Modern “Masculinity” Has Lost Its Value

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Modern “Masculinity” Has Lost Its Value

Ben Zivsak, Managing Editor

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I’m long done trying to be “man enough,” so I write this as a man. Masculinity isn’t harmful in its raw unaltered form; however, the common man of today must perform on a public stage with beams of light illuminating every inch of his presumed manliness. In character, he proclaims something as “gay,” puffs out his chest when he feels threatened, scoffs at an emotional piece of art or literature. He might make a derogatory joke or even gesture inappropriately. Acceptance requires him to adopt a disgust for the feminine qualities, to embody the true characteristics of manliness: self-reliance, bravery, toughness, strength, confidence, dominance, aggressiveness. He must follow the script. 

Offstage he needs to feel. Drowning himself in dramatic art, arousing media, emotive music, intoxicating literature, he becomes a ravenous monster of human emotion. He chases sentiment any way he can to cope with a concealed reality. He craves to express himself. It is easy for him to share his opinions on sports, politics, or women, but revealing his insecurities, struggles, vulnerabilities, or fear of failure paralyzes him. So, he feasts alone. 

Much of a man’s identity is wrapped up in feeling manly enough, and, unfortunately, today’s traditional view of manliness is colored with commonplace intolerance, harmful dominance, the objectification of women, domestic violence and abuse, and habitual sexist and derogatory behavior. A theatrical facade that wreaks havoc on both genders. He only acts according to his script. There is nothing inherently wrong with being a man; all men shouldn’t be considered “toxic,” and men shouldn’t stop being men, but a close look at today’s destructive interpretation of masculinity and a balance of gender-associated characteristics is necessary.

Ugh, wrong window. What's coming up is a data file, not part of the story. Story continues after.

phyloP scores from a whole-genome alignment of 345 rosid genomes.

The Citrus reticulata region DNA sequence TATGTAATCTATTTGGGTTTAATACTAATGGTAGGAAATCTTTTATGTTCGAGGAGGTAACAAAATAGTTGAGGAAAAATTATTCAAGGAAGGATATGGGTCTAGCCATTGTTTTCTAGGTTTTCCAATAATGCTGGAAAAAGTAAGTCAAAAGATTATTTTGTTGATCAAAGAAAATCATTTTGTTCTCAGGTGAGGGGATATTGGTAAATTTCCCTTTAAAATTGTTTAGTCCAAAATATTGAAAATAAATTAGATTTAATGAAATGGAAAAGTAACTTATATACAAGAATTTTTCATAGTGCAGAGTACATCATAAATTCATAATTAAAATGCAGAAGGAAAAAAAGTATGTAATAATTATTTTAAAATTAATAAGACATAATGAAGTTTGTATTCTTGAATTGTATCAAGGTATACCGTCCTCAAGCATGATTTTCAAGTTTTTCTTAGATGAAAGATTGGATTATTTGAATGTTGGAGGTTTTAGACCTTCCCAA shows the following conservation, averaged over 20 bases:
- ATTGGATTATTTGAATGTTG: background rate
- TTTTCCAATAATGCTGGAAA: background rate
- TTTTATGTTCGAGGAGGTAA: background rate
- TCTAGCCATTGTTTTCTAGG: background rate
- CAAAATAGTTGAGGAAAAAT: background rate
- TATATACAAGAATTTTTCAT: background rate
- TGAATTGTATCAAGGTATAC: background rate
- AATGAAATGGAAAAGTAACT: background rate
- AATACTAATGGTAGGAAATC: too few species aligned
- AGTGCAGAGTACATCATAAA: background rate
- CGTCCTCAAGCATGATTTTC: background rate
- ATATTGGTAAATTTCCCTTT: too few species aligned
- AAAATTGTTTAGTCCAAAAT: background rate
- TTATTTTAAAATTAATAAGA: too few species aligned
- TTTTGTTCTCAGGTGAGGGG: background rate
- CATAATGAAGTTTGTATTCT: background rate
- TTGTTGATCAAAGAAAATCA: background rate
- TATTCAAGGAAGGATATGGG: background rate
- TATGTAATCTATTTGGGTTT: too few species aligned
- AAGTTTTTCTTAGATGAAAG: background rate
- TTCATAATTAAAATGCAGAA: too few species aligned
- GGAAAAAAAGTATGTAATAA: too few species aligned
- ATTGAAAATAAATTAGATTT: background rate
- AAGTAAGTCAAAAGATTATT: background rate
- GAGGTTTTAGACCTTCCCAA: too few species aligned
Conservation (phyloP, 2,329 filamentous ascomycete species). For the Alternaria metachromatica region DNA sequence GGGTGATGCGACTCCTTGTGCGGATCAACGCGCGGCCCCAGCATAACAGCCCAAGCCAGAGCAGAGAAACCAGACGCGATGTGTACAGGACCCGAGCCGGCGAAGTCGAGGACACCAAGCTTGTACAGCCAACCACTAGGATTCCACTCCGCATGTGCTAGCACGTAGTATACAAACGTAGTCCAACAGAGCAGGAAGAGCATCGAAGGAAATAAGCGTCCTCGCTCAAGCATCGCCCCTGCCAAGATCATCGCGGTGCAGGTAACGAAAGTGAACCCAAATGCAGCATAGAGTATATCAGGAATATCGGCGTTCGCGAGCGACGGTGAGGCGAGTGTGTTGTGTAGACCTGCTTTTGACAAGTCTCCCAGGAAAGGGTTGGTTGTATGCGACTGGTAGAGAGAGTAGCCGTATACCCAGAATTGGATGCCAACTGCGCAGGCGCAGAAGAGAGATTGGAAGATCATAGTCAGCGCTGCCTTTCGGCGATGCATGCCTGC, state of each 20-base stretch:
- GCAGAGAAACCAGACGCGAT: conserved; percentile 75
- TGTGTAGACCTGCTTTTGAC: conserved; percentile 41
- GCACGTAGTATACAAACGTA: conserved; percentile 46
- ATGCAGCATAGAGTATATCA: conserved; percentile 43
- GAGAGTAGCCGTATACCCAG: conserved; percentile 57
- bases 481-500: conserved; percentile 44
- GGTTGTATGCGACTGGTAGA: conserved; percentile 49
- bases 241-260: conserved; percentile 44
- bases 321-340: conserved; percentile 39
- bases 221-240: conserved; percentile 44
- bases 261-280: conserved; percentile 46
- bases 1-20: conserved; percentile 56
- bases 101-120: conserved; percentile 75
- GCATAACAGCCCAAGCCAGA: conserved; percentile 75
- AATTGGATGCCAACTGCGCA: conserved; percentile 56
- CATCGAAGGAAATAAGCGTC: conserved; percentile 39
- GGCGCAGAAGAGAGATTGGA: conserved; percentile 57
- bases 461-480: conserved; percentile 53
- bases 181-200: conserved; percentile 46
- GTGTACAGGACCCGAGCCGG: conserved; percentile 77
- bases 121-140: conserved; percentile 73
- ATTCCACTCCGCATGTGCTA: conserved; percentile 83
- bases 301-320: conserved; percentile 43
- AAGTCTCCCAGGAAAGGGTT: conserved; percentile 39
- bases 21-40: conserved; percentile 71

Society has formed the molds which men and women are supposed to fill, upholding the stereotypic assumptions that men should be strong and agentic, while women should be warm and caring. He conquers and achieves, takes care of the finances, works on the car, does home repairs. She nurtures, takes care of children, does the cleaning, the cooking, tends and mends relationships. These roles are subconsciously communicated to young children —sculpting them until they are a perfect fit for their casts of manhood and womanhood. A man grapples in the dark with his feelings. A woman wears an embellished cloak of docility buttoned up so tight it must be worn even in her most forgetful moments. 

Reforming the skewed definition of masculinity begins by ripping out its roots and planting something new. Reshaping the cultural assumptions of masculinity flowers by acknowledgment—when a community of men is courageous enough to lay bare the unflattering complexion of the status quo. Change happens when we rewrite the script. Parents shouldn’t teach boys how to be strong and girls to be pretty, but should teach every child how to be a good person—a complete cultural upheaval born from manliness itself. 

Being a man means using the same qualities that “make a man” to examine yourself and redefine masculinity. Are you brave enough to be vulnerable? Strong enough to be sensitive? Can you cry like a man? Are you confident enough to respect and listen to the women in your life? Tough enough tell another man to stop the “locker room talk?” Being a man means embracing suppressed feminine qualities. Being a man means learning from women who embody those qualities. Being a man means diving headfirst into your shame, guilt or joy, crying when the protagonist dies, singing aloud when your favorite song comes on, reaching out to a friend when you need support, speaking only after others have shared, standing with those who are struggling, inhabiting vulnerability, being an example for others to follow. There is no excuse for acting manly. Not if you’re a man, that is. 

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